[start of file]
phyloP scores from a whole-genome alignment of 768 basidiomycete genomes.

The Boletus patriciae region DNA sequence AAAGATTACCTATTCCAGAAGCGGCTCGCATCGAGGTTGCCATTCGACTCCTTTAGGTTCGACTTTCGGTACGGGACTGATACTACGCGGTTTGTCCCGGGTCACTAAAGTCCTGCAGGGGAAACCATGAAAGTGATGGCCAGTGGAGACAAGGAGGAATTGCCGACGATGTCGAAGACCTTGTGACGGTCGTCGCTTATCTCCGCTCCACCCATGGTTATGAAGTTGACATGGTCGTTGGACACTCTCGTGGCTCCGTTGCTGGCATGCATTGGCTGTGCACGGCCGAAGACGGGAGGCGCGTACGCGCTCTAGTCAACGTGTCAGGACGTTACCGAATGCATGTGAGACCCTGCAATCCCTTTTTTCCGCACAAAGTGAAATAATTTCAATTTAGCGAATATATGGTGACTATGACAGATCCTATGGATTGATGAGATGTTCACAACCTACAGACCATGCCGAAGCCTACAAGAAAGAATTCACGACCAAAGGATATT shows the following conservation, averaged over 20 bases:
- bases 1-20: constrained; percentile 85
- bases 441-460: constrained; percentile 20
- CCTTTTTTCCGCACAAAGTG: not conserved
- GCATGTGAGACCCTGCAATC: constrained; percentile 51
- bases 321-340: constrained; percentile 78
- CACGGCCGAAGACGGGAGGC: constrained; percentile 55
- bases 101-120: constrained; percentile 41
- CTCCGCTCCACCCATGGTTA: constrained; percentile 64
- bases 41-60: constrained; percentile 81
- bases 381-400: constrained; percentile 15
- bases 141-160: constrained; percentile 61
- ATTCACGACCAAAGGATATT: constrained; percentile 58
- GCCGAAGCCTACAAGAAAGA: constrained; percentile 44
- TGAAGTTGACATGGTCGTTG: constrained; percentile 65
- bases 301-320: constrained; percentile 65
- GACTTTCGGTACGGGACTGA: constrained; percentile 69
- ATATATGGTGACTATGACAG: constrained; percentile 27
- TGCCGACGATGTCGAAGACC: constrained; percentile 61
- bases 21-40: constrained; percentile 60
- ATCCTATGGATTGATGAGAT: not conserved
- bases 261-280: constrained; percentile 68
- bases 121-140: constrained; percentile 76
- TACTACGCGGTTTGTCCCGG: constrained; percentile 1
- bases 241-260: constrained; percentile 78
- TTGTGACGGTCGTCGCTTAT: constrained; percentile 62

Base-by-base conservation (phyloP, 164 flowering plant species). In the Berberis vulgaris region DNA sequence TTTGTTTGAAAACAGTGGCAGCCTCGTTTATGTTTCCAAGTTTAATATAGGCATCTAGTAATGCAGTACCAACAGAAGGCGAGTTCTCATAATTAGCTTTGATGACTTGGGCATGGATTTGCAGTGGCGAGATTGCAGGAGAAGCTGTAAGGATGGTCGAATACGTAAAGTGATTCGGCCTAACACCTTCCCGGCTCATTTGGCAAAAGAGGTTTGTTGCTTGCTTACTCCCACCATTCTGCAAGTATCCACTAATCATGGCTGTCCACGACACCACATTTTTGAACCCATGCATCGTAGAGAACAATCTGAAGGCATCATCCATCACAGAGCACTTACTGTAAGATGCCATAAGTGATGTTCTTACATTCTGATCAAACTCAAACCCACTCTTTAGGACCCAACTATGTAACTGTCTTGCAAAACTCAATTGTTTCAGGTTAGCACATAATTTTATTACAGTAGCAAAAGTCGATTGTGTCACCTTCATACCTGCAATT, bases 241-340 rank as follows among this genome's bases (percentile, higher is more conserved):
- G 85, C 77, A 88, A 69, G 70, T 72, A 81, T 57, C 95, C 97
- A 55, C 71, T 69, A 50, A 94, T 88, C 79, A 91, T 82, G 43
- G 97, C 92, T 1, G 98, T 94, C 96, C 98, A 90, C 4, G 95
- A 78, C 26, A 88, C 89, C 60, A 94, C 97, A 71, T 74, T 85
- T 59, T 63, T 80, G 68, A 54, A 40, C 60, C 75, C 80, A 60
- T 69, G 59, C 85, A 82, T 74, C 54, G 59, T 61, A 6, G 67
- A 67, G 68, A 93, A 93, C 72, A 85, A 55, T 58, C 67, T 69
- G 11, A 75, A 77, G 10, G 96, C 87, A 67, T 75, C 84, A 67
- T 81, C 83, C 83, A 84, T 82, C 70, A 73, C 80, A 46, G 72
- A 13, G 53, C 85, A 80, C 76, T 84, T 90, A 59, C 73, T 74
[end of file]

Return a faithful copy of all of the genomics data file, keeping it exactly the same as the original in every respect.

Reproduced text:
phyloP scores from a whole-genome alignment of 768 basidiomycete genomes.

The Boletus patriciae region DNA sequence AAAGATTACCTATTCCAGAAGCGGCTCGCATCGAGGTTGCCATTCGACTCCTTTAGGTTCGACTTTCGGTACGGGACTGATACTACGCGGTTTGTCCCGGGTCACTAAAGTCCTGCAGGGGAAACCATGAAAGTGATGGCCAGTGGAGACAAGGAGGAATTGCCGACGATGTCGAAGACCTTGTGACGGTCGTCGCTTATCTCCGCTCCACCCATGGTTATGAAGTTGACATGGTCGTTGGACACTCTCGTGGCTCCGTTGCTGGCATGCATTGGCTGTGCACGGCCGAAGACGGGAGGCGCGTACGCGCTCTAGTCAACGTGTCAGGACGTTACCGAATGCATGTGAGACCCTGCAATCCCTTTTTTCCGCACAAAGTGAAATAATTTCAATTTAGCGAATATATGGTGACTATGACAGATCCTATGGATTGATGAGATGTTCACAACCTACAGACCATGCCGAAGCCTACAAGAAAGAATTCACGACCAAAGGATATT shows the following conservation, averaged over 20 bases:
- bases 1-20: constrained; percentile 85
- bases 441-460: constrained; percentile 20
- CCTTTTTTCCGCACAAAGTG: not conserved
- GCATGTGAGACCCTGCAATC: constrained; percentile 51
- bases 321-340: constrained; percentile 78
- CACGGCCGAAGACGGGAGGC: constrained; percentile 55
- bases 101-120: constrained; percentile 41
- CTCCGCTCCACCCATGGTTA: constrained; percentile 64
- bases 41-60: constrained; percentile 81
- bases 381-400: constrained; percentile 15
- bases 141-160: constrained; percentile 61
- ATTCACGACCAAAGGATATT: constrained; percentile 58
- GCCGAAGCCTACAAGAAAGA: constrained; percentile 44
- TGAAGTTGACATGGTCGTTG: constrained; percentile 65
- bases 301-320: constrained; percentile 65
- GACTTTCGGTACGGGACTGA: constrained; percentile 69
- ATATATGGTGACTATGACAG: constrained; percentile 27
- TGCCGACGATGTCGAAGACC: constrained; percentile 61
- bases 21-40: constrained; percentile 60
- ATCCTATGGATTGATGAGAT: not conserved
- bases 261-280: constrained; percentile 68
- bases 121-140: constrained; percentile 76
- TACTACGCGGTTTGTCCCGG: constrained; percentile 1
- bases 241-260: constrained; percentile 78
- TTGTGACGGTCGTCGCTTAT: constrained; percentile 62

Base-by-base conservation (phyloP, 164 flowering plant species). In the Berberis vulgaris region DNA sequence TTTGTTTGAAAACAGTGGCAGCCTCGTTTATGTTTCCAAGTTTAATATAGGCATCTAGTAATGCAGTACCAACAGAAGGCGAGTTCTCATAATTAGCTTTGATGACTTGGGCATGGATTTGCAGTGGCGAGATTGCAGGAGAAGCTGTAAGGATGGTCGAATACGTAAAGTGATTCGGCCTAACACCTTCCCGGCTCATTTGGCAAAAGAGGTTTGTTGCTTGCTTACTCCCACCATTCTGCAAGTATCCACTAATCATGGCTGTCCACGACACCACATTTTTGAACCCATGCATCGTAGAGAACAATCTGAAGGCATCATCCATCACAGAGCACTTACTGTAAGATGCCATAAGTGATGTTCTTACATTCTGATCAAACTCAAACCCACTCTTTAGGACCCAACTATGTAACTGTCTTGCAAAACTCAATTGTTTCAGGTTAGCACATAATTTTATTACAGTAGCAAAAGTCGATTGTGTCACCTTCATACCTGCAATT, bases 241-340 rank as follows among this genome's bases (percentile, higher is more conserved):
- G 85, C 77, A 88, A 69, G 70, T 72, A 81, T 57, C 95, C 97
- A 55, C 71, T 69, A 50, A 94, T 88, C 79, A 91, T 82, G 43
- G 97, C 92, T 1, G 98, T 94, C 96, C 98, A 90, C 4, G 95
- A 78, C 26, A 88, C 89, C 60, A 94, C 97, A 71, T 74, T 85
- T 59, T 63, T 80, G 68, A 54, A 40, C 60, C 75, C 80, A 60
- T 69, G 59, C 85, A 82, T 74, C 54, G 59, T 61, A 6, G 67
- A 67, G 68, A 93, A 93, C 72, A 85, A 55, T 58, C 67, T 69
- G 11, A 75, A 77, G 10, G 96, C 87, A 67, T 75, C 84, A 67
- T 81, C 83, C 83, A 84, T 82, C 70, A 73, C 80, A 46, G 72
- A 13, G 53, C 85, A 80, C 76, T 84, T 90, A 59, C 73, T 74